Mining industry responds well to Covid-19, but legal risks remain

20th November 2020 By: Schalk Burger - Creamer Media Senior Contributing Editor

The mining industry in South Africa responded well to the new directives to prevent the spread of Covid-19 and ensure employee health, a panel of lawyers from law firm Webber Wentzel said during the firm's annual Mining Roundup seminar on November 18.

"The mining industry proved adaptable and willing to change its practices to ensure the safety and productivity of employees.

"Mines included key roleplayers in their planning, as well as identifying where the roles of employees and leaders had changed and changing their roles as the legal regulations developed or to serve their risk mitigation strategies developed internally," said Webber Wentzel occupational health and safety specialist partner Kate Collier.

The role of occupation medical practitioners (OMPs) also changed as the Covid-19 regulations developed because their role included not only employee health but also public health aspects.

"The key themes we identified include changes to business risk management and communicating with employees on a daily basis, as well as these changes moving outside the scope of purely health regulations to identify what boards and management teams must do to keep operations safe and productive."

The role of the OMP has become increasingly important, specifically in relation to vulnerable employees, added Webber Wentzel labour law specialist partner Lizle Louw.

"Two aspects in the codes relate to OMP. Firstly, all employees must obtain a certificate of fitness from the OMP to work at the mine and, secondly, the vulnerability of a person, who may otherwise be fit to work, must be communicated to the employer.

"Health data is confidential and sharing must be done with due regard for medical confidentiality, and requires employee consent. If consent cannot be obtained, the identified vulnerable persons' information must be disclosed to the employer as aggregated information."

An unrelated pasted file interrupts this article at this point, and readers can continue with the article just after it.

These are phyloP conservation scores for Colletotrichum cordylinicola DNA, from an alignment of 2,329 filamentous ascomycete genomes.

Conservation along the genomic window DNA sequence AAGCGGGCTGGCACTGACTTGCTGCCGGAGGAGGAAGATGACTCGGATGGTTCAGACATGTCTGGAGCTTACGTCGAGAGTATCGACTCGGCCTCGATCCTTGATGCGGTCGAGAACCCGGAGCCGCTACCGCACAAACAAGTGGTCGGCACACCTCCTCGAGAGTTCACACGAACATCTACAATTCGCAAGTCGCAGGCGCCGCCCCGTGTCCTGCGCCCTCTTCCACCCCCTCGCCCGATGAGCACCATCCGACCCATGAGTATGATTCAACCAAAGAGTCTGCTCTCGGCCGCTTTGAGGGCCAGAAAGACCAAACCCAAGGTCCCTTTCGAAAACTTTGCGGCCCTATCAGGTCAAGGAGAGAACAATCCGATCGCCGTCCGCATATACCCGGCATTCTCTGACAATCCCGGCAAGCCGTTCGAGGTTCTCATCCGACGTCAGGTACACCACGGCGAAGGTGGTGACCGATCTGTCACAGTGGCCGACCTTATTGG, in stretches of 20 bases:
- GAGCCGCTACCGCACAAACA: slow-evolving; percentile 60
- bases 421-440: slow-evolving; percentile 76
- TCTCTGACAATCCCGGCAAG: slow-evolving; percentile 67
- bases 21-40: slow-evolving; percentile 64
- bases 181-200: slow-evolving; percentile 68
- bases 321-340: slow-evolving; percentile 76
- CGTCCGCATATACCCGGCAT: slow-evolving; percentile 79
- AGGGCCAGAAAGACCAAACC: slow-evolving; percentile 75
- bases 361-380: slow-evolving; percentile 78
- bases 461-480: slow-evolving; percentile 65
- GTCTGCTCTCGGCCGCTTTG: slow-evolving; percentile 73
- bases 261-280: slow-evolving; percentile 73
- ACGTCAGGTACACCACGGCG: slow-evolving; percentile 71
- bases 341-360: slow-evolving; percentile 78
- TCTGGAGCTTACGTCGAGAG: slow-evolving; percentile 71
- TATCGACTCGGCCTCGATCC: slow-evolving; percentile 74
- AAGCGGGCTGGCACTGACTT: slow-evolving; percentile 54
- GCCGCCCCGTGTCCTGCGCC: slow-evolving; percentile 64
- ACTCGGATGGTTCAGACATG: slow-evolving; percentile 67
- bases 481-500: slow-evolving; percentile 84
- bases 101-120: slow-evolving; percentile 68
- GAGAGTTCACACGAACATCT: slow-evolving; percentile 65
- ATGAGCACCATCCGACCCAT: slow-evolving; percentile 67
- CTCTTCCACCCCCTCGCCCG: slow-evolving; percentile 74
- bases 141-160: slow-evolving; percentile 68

A vulnerable employee cannot work if the OMP does not issue him or her with a certificate of fitness. In some cases, this can include up to one-third of a mine's workforce.

"We have seen mines take all measures to avoid termination, including annual sick leave, reskilling options and mutual separation options."

If termination is necessary, incapacity, as defined in labour law, should be relied upon because there was no misconduct by the employee, nor is it a retrenchment in terms of operational requirements, explained Louw.

"Incapacity typically relates only to poor work performance and medical incapacity. In this case, it is not poor work performance nor medical incapacity, as they are not too sick to work."

Mines should look at the broader categorisation of incapacity in labour laws when implementing termination, advised Louw.

Many mines have also reached out to insurers to determine what claims a vulnerable person may pursue if she or he loses her or his job if employment is terminated.

"The problem is that these requirements are often not in the fund rules and in the policies funds have with insurers. Some employers are taking a principled-based approach to funds at mines and have asked whether these funds would be willing to countenance claims in this regard. The overwhelming response has been 'no' to a blanket acceptance of claims of this nature.

"However, there are three options we propose to assist with insurance claims. The first is to lodge disability claims while the person is unable to work at the mine while Covid-19 is still around and, if the claim is rejected, to refer it to the Pension Funds Adjudicator. The second is to approach the funds about rules amendments or, three, for the financial sector conduct authority to distribute a circular describing the situation and the types of claims," said Louw.

Based on the firm's experiences over the past eight months, employers who communicated effectively did the best to adjust to the new operating conditions, even when it was messages that employees and unions did not want to hear, said Collier.

"Effective communication made people feel valued and taken into the confidence of the leadership. Good communication also meant there was less scope for fake news to propagate and mines managed the crisis better."